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American Pawpaw
Asimina triloba

Ah, the Pawpaw, kind of like a banana, but not quite, and smooshy. Personally I don’t like them straight up, but they work in ice cream, and pawpaw bread. De-seeding is a bit of a task though.

It’s possible the pawpaw got its common name from the fruit’s similarity to the papaya. The bark, leaves, and fruit contain the insecticidal neurotoxin, annonacin, however the fruit is edible, I guess that’s people we’re not insects. That does make it a problem for pollination however. The flowers don’t have much of a scent, and what they do have, has been compared to rotting meat. Yum! Therefore a typical pollinator for the pawpaw are blowflies or carrion beetles.

I read (in Wikipedia) that “the tough, fibrous inner bark of the pawpaw was used by Native Americans and settlers in the Midwest for making ropes, fishing nets, and mats, and for stringing fish.” Fascinating! Sounds almost like flax.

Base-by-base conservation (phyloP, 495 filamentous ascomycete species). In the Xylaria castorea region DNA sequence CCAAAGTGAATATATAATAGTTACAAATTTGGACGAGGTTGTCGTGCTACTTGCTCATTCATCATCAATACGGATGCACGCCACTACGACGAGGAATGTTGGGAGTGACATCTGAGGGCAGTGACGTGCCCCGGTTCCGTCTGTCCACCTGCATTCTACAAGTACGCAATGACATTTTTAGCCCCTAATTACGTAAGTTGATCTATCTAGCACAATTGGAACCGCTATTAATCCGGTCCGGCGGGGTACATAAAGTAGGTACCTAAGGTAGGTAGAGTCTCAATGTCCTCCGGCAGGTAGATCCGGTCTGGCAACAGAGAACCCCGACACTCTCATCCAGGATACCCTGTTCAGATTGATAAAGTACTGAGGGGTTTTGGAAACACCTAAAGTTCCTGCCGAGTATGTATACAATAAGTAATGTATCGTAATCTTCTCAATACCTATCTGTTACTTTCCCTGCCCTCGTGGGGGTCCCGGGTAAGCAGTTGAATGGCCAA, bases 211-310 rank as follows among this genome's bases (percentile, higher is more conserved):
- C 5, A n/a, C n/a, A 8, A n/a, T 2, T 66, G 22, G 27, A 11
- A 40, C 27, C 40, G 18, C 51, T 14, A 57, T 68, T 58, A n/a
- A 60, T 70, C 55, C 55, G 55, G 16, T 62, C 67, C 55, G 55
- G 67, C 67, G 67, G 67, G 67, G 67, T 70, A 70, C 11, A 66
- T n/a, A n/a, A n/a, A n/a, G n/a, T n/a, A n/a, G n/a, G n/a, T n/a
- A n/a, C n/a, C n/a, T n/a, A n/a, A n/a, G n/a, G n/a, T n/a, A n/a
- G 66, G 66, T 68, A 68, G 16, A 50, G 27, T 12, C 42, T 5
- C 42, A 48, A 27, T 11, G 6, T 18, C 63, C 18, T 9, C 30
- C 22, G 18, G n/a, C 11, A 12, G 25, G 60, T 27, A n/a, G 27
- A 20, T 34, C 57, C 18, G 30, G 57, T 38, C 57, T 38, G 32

Alternate Names: custard-apple, cherimoya, sweetsop, soursop
Size: Can reach 15-30 feet tall
Family: Annonaceae
Habitat: Medium to wet, well-drained soil in full sun to part shade. Prefers moist, acidic, fertile soils. You'll often find them on wooded slopes, ravines, and near streams.
Identifiers: Often spreads by root suckers to form colonies or thickets. Large, slightly drooping, elliptical, medium green leaves (6-12" long). In late fall leaves can turn to a bright or bland yellow. Flowers start green and become purple, like a bell hanging off the branch. In early autumn the oblong fat yellowish green fruits mature into a dark brown color at which point they are edible.
All text and photos copyright © 2022 Middle Way Nature Reserve, unless noted.
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